Cataracts

A cataract is a cloudy area in the lens of your eye (the clear part of the eye that helps to focus light). Cataracts are very common as you get older. In fact, more than half of all Americans age 80 or older either have cataracts or have had surgery to get rid of cataracts.

In the U.S., there were 24.4 million cases in 2010, and that number is expected to double to about 50 million by 2050, in large part because of the aging population. More than half the cases of blindness worldwide are due to cataract.1

U.S. Hispanic individuals, particularly those of Mexican descent, are at a greater risk of having a visually impairing cataract than either African-American or white individuals, according to a study published in the Archives of Ophthalmology. Cataract is the leading cause of visual impairment in this population and is associated with lower levels of self-reported quality of life; however, a significant percentage of those who likely need cataract removal have never obtained surgery in the population, the authors noted.

normal-eye-and-lens-clouded-by-cataract-94639070 (1)

What are the symptoms of cataracts?2

cataract-disease-symptoms-inographic-eye-illness-blindness-159837965

Most cataracts are related to age — they happen because of normal changes in your eyes as you get older.   But you can get cataracts for other reasons — like after an eye injury or after surgery for another eye problem (like glaucoma).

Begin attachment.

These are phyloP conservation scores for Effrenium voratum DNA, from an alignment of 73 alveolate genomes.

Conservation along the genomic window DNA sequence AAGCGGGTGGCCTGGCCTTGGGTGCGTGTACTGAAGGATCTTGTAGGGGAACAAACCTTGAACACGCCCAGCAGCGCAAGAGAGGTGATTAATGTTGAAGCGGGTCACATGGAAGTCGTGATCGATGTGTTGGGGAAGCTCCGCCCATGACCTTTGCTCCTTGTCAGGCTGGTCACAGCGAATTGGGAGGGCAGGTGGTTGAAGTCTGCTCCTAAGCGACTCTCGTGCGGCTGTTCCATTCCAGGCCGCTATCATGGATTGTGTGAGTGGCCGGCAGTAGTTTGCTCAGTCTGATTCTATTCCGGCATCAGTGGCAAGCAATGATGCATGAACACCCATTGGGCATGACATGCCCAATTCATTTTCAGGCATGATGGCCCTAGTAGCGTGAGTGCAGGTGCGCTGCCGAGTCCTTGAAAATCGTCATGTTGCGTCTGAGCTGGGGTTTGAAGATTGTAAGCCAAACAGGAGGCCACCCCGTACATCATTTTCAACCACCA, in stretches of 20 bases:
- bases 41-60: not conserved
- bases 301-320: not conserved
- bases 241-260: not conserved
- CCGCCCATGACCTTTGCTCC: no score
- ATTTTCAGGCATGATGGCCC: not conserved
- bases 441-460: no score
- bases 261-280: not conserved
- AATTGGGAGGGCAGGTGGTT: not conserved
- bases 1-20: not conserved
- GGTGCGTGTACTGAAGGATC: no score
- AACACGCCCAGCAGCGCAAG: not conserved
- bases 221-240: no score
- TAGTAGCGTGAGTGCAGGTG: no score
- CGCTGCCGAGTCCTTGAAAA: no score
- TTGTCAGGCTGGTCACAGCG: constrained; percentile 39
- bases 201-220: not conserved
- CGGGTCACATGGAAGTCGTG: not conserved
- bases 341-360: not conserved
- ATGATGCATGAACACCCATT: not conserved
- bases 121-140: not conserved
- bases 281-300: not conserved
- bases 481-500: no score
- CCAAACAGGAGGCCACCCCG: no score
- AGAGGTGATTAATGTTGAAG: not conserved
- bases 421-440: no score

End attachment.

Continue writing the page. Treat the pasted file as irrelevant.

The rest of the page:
You might not have any symptoms at first, when cataracts are mild. But as they grow, cataracts can cause changes in your vision. For example, you may notice that:

  • Your vision is cloudy or blurry
  • Colors look faded
  • You can’t see well at night
  • Lamps, sunlight, or headlights seem too bright
  • You see a halo around lights
  • You see double (this sometimes goes away as the cataract gets bigger)
  • You have to change the prescription for your glasses or contact lenses often

Talk with your eye care provider if you have any of these symptoms — they could also be signs of other eye problems.

An eye doctor can check for cataracts as part of a dilated eye exam. If you’re age 60 or older, get a dilated eye exam every 1 to 2 years. Click here to learn  what to expect from a dilated eye exam.

Your doctor might suggest surgery if your cataracts start getting in the way of everyday activities like reading, driving, or watching TV. During cataract surgery, the doctor removes the clouded lens and replaces it with a new, artificial lens (also called an intraocular lens, or IOL). This surgery is very safe, and 9 out of 10 people who get it can see better afterwards.

Click here to learn more about cataract surgery.

Resources for More Information:

Cataracts: What You Should Know, National Eye Institute -  English | Spanish

References:

  1. NEI charts a clearer future for cataract prevention and treatment, National Eye Institute, https://www.nei.nih.gov/about/news-and-events/news/nei-charts-clearer-future-cataract-prevention-and-treatment
  2. “Cataract prevalence higher among Hispanic population,” Ophthalmology Times, 3/15/06 https://www.ophthalmologytimes.com/view/cataract-prevalence-higher-among-hispanic-population
  3. “Cataracts,” National Eye Institute, Accessed 3/1/24 https://www.nei.nih.gov/learn-about-eye-health/eye-conditions-and-diseases/cataracts